Anti-counterfeiting technologies are engaged in an arms race with counterfeiters, each racing to get the upper hand. New technologies are introduced that combat fakery, but sophisticated gangs of drug counterfeiters soon learn to get around them.
Each new technology only buys the industry a little time to get ahead of the crooks – and increases costs for genuine suppliers and manufacturers.
As a side effect of the massive trade in counterfeit drugs, anti-counterfeit packaging technologies are a major industry in their own right. New technologies such as safety seals with holograms embedded into them, magnetic ink character recognition and “DNA” packaging give temporary respite against the forgers.
As a result, the global anti-counterfeit pharmaceutical packaging market is expected to be worth over $2.7 million by 2026. Another way of putting it is that pharmaceutical companies are forced to spend many millions of dollars annually on proving their credentials – rather than, for instance, researching new drugs. It’s a cost that’s borne by patients, taxpayers and healthcare providers.
Increasingly expensive, high-tech packaging isn’t the only solution to combating drug fraud. Blockchain is increasingly being seen as a serious weapon in the arsenal against pharmaceutical fraud.
This technology creates a distributed ledger system that makes it possible for transactions to be secure and verifiable, meaning its harder for new links to slip into the supply chain.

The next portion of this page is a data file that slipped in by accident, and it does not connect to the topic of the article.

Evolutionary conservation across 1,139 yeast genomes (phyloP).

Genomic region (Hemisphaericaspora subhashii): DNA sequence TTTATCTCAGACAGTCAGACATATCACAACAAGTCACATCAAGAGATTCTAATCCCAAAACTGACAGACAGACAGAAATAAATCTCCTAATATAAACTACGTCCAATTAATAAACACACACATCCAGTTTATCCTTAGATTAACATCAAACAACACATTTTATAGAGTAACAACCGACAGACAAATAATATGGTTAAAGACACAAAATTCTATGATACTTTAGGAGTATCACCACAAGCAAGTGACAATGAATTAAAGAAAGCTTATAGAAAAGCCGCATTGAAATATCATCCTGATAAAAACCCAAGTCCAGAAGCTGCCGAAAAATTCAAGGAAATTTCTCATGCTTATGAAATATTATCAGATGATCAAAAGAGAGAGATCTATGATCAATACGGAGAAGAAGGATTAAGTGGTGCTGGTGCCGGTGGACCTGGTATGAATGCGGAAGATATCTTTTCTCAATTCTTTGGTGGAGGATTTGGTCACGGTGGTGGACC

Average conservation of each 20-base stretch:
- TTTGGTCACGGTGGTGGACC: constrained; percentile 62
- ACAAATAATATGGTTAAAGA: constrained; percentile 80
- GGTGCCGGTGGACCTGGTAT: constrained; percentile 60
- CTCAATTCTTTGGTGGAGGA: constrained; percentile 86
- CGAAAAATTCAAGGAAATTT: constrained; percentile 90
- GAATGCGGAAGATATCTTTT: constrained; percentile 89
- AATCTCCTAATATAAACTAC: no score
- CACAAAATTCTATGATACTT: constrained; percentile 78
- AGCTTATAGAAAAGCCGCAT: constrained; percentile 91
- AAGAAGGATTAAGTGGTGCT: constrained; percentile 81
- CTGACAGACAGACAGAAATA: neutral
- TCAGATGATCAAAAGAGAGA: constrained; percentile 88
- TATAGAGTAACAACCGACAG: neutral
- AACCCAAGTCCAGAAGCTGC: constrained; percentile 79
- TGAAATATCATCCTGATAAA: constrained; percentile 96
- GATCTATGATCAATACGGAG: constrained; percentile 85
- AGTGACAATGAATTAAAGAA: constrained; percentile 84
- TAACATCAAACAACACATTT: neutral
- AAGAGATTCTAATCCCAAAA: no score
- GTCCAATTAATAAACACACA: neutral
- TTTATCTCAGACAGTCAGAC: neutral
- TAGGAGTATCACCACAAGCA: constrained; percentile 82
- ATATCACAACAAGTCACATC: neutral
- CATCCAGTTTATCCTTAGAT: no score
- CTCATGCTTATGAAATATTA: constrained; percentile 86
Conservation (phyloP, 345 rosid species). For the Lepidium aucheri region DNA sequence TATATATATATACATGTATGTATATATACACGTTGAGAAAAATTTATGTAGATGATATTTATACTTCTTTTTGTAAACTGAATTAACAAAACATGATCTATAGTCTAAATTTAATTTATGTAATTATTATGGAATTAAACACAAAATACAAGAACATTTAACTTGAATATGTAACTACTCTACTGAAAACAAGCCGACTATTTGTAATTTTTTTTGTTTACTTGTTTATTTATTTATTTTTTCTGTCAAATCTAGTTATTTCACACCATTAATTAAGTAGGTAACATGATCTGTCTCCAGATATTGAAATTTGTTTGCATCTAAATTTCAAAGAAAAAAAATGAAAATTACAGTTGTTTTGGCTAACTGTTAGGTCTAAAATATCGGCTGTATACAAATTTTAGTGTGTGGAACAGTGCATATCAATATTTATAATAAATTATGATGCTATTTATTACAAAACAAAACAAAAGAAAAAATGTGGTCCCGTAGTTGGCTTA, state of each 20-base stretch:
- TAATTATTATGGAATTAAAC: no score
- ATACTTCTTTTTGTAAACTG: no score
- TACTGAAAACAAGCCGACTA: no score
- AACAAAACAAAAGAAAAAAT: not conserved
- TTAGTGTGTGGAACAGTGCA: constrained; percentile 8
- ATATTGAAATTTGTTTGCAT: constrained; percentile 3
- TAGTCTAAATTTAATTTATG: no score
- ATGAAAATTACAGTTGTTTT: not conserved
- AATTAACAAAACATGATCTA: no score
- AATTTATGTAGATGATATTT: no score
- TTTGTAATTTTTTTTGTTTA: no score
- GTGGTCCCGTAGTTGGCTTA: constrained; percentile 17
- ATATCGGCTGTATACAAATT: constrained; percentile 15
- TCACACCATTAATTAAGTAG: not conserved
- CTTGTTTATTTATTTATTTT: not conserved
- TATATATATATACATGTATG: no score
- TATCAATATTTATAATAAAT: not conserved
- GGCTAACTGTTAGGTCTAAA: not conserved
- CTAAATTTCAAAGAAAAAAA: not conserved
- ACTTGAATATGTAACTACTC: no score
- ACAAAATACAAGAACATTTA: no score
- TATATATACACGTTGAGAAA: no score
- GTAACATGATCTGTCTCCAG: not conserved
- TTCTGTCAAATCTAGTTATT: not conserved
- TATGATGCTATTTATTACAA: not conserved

Blockchain is a peer-to-peer technology, meaning that there’s less need for regulatory scrutiny in order for all players to feel secure. Goods are traceable back to their source, with less reliance on public policy and having robust regulation in all markets the supply chain touches.
One consequence of making blockchain play a bigger role in pharmaceutical security is that the final link in the chain, the community pharmacists, could become even more critical.
These dispensers of medicines are already hugely important as the point of contact for patients and responsible for checking the authenticity of medications they handle as well as other elements such as whether it’s still in date. Blockchain technologies can help them verify the source of the drugs they are dispensing.
Pharmacists can also use blockchain tech to contribute vital information to the chain, such as record any adverse reactions or even flag if a batch is dubious. All these bits of information could be managed using blockchain, meaning it could pass back up the chain rather remaining in a silo on the pharmacist’s records.
Blockchain tech could help overcome the problem of legacy platforms that fail to communicate with other links in the chain and manage to share critical information whilst maintaining patient privacy.
It can support drug recalls when they happen. Other benefits include better inventory management, meaning it’s easier to ensure there are no shortages of particular drugs.
Sadly blockchain, nor any other single technology, is the final solution to counterfeit pharmaceuticals. Counterfeiters are highly effective at responding to efforts to combat them.
It remains extremely difficult to prevent the online sale of counterfeit medicines directly to patients. Technologies such as blockchain can, however, continue to make life harder for counterfeiting gangs, enabling legitimate suppliers time to get ahead of them.